3. Nemoto, Jiro & Goto, Mika, 2005. "Productivity, efficiency, scale economies and technical change: A new decomposition analysis of TFP applied to the Japanese prefectures," Journal of the Japanese and International Economies, Elsevier, vol. 19(4), pages 617-634, December.
    4. Jones, C.I., 2000. "Sources of U.S. Economic Growth in a World of Ideas," Papers 99-29, United Nations World Employment Programme-.
    5. Caves, Douglas W & Christensen, Laurits R & Diewert, W Erwin, 1982. "The Economic Theory of Index Numbers and the Measurement of Input, Output, and Productivity," Econometrica, Econometric Society, vol. 50(6), pages 1393-1414, November.
    6. Diewert, W. Erwin & Nakamura, Alice O., 2007. "The Measurement of Productivity for Nations," Handbook of Econometrics, in: J.J. Heckman & E.E. Leamer (ed.), Handbook of Econometrics, edition 1, volume 6, chapter 66 Elsevier.
    7. W.E. Diewert & Catherine J. Morrison, 1985. "Adjusting Output and Productivity Indexes for Changes in the Terms of Trade," NBER Working Papers 1564, National Bureau of Economic Research, Inc.
    8. Barry P. Bosworth & Jack E. Triplett, 2007. "The Early 21st Century U.S. Productivity Expansion is Still in Services," International Productivity Monitor, Centre for the Study of Living Standards, vol. 14, pages 3-19, Spring.
    9. C. Lovell, 2003. "The Decomposition of Malmquist Productivity Indexes," Journal of Productivity Analysis, Springer, vol. 20(3), pages 437-458, November.
    10. Bert Balk, 2001. "Scale Efficiency and Productivity Change," Journal of Productivity Analysis, Springer, vol. 15(3), pages 159-183, May.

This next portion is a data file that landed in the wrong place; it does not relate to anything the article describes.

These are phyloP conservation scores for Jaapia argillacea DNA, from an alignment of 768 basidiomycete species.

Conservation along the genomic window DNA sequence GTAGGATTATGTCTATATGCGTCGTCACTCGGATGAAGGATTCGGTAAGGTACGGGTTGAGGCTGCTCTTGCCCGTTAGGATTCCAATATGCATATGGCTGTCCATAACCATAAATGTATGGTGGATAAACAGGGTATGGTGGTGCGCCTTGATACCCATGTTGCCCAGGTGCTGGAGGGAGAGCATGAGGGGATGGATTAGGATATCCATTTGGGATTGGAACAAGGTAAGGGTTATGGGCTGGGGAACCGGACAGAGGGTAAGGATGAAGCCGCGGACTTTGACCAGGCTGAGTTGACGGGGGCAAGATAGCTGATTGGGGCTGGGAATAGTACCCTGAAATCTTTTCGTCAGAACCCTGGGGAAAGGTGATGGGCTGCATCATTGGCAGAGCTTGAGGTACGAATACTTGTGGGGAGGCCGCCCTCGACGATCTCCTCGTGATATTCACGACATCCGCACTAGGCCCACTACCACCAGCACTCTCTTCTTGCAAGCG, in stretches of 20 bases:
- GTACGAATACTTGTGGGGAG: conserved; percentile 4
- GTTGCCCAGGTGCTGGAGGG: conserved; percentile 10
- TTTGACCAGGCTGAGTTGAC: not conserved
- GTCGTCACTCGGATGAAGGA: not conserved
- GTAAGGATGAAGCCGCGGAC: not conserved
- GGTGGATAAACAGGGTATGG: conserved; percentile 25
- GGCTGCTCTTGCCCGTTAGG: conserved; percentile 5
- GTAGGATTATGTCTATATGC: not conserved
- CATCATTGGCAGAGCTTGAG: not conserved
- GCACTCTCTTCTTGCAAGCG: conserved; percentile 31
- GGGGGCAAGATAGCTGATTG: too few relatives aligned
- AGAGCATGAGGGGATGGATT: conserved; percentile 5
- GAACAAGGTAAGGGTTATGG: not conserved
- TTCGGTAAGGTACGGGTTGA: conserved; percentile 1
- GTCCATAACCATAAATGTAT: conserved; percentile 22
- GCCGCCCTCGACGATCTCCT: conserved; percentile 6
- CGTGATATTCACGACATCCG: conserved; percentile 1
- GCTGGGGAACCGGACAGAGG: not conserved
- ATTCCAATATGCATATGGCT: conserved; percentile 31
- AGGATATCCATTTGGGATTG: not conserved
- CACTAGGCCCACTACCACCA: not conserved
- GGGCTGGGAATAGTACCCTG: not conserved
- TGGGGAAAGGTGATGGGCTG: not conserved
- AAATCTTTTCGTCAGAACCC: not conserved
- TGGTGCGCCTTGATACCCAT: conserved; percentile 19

Full references (including those not matched with items on IDEAS)

    Citations

    Lists

    This item is not listed on Wikipedia, on a reading list or among the top items on IDEAS.

    Statistics

    Access and download statistics

    Corrections

    When requesting a correction, please mention this item's handle: RePEc:pra:mprapa:31152. See general information about how to correct material in RePEc.

    For technical questions regarding this item, or to correct its authors, title, abstract, bibliographic or download information, contact: (Ekkehart Schlicht).

    If you have authored this item and are not yet registered with RePEc, we encourage you to do it here. This allows to link your profile to this item. It also allows you to accept potential citations to this item that we are uncertain about.

    If references are entirely missing, you can add them using this form.

    If the full references list an item that is present in RePEc, but the system did not link to it, you can help with this form.

    If you know of missing items citing this one, you can help us creating those links by adding the relevant references in the same way as above, for each refering item. If you are a registered author of this item, you may also want to check the "citations" tab in your profile, as there may be some citations waiting for confirmation.

    Please note that corrections may take a couple of weeks to filter through the various RePEc services.